“These people just don’t want to work,'' my father uttered in an exasperated tone, as he got back from his annual trip to the municipal office. He had gone to pay his property tax. His rant continued, “Why are the queues so long, why does it take so much time to process one payment, why can’t there be more counters?”. This rant was a yearly ritual. It is also the standard experience for most Indians accessing government services.
While government employees in India are characterised as ‘lazy’, the reality is quite different. At the municipality level, most employees are overworked. They have additional duties beyond their day job. These range from election duty (which includes enumeration, conducting polling, and maintaining polling stations), ration distribution during Covid lockdowns, organising state functions and events, assisting with disaster relief, census data collection, to delivering and overseeing state or central schemes.
On a visit to Punjab, a revenue officer in Zirakpur showed us why the delivery of services is slow. Pointing to a storage room full of files, he said “Every time a citizen asks for an old record, I need to leave the counter and search for it manually.” He added that his cousin, who is not even a class 10 graduate and drives a cab, uses multiple mobile apps; he - a graduate - is still drowning in a sea of files. The technological revolution, he felt, had left him behind.
Our experience of creating digital public goods to improve urban governance in India has taught us that the oft-forgotten beneficiary of digitising governments is the frontline government employee. A 2019 survey on the implementation of ‘Pura Seva’ e-governance program in Andhra Pradesh shows that with processes like electronic instead of manual filing, 96 per cent of Urban Local Body (ULB) employees surveyed reported enhanced quality of work.
With e-governance, employees no longer have to sift through reams of documents and files to locate citizen records. Going paperless has helped save 11 hours a week on an average per employee. A ULB employee in Punjab’s Rayya district told us how earlier it would take him about 20 minutes to manually calculate property tax. Now all he does is type in the property ID on the computer, and it is done in minutes. This has translated into reduced workload, less scope for manual errors, and efficiency in municipality offices.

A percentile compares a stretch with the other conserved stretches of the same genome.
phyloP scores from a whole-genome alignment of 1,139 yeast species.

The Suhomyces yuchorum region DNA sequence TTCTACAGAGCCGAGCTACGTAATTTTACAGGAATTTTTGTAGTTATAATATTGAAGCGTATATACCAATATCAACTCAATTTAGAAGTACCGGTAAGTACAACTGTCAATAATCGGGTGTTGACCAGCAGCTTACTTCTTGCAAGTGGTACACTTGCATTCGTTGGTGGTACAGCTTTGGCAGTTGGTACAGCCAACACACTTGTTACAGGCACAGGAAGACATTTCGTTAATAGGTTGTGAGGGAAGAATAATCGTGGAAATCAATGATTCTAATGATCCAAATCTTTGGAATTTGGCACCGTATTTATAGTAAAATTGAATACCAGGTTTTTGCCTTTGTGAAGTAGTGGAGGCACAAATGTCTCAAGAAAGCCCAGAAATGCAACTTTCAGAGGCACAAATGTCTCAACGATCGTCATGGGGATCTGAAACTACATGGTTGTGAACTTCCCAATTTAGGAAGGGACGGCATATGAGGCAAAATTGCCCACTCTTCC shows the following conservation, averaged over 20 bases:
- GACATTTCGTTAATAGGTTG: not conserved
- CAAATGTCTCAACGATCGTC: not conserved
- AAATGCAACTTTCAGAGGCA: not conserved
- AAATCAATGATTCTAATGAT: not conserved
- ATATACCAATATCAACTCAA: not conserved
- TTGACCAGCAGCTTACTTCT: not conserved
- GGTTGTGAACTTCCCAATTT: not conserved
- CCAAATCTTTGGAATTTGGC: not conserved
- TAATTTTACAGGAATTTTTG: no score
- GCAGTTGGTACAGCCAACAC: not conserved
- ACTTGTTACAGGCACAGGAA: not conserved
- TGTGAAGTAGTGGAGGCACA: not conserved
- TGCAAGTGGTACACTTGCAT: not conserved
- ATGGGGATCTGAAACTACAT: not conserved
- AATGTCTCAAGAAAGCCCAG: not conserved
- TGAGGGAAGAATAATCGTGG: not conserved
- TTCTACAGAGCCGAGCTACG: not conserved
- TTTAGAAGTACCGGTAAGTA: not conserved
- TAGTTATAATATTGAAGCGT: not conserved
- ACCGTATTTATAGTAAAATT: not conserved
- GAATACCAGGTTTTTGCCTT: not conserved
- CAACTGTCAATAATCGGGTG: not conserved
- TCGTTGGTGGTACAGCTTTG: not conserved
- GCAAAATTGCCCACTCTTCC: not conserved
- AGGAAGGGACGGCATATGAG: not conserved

Less paper and files at government offices have also helped restore employee dignity at the workplace. The visual of cramped offices littered with heaps of old files and records is slowly becoming a thing of the past. There are even health benefits: the improved conditions have made these office spaces less appealing for rats and mice.
An enhanced employee experience has altered the citizen experience too. Often overwhelmed with work, government employees’ frustration at times translates into a negative citizen experience. But our data from Punjab shows that post-digitisation, the average time taken to resolve citizen complaints is down from 45 days to 7 days. Moreover, with access to real-time, digitised updates on citizen complaints and faster-moving citizen queues, the chances of an altercation between citizens and government employees have also gone down.
Working on a computer, an experience which was earlier reserved for those employed with a multinational, has become a source of pride. Municipal employees’ tasks have become more versatile, creating new opportunities for professional development. Equipped with modern tools to do their job, both their efficiency and self-esteem improve.
Since every service that is digitised gets a corresponding dashboard, municipal employees also have access to reliable and structured data at all times. This substantially boosts their ability to manage the performance of their cities and towns, and direct resources to high-traffic areas. This is leading to quality planning that is data-driven. For instance, grievance redressal trends can help anticipate an increase in pothole complaints in monsoons, allowing the city to be better prepared before the season begins.
To be fair, the transition to digitised working is not without its challenges. Many older employees say they have difficulty adjusting to working on a computer. They end up relying on their younger colleagues, which can instead increase workload. However, with the right training and assigning digitised tasks to tech-savvy support staff, these issues can be resolved.
The success of e-governance depends heavily on those in public service jobs. For digital governance to take off in a big way, it is important that we build enough incentives and support systems for government employees in our digitisation plans. If it is both designed and presented as a system that will improve the lives of government employees themselves, there is a higher chance of securing their enthusiastic participation.
Viraj Tyagi is CEO, eGovernments Foundation. Kinshu Dang works in the CEO’s office at eGovernments Foundation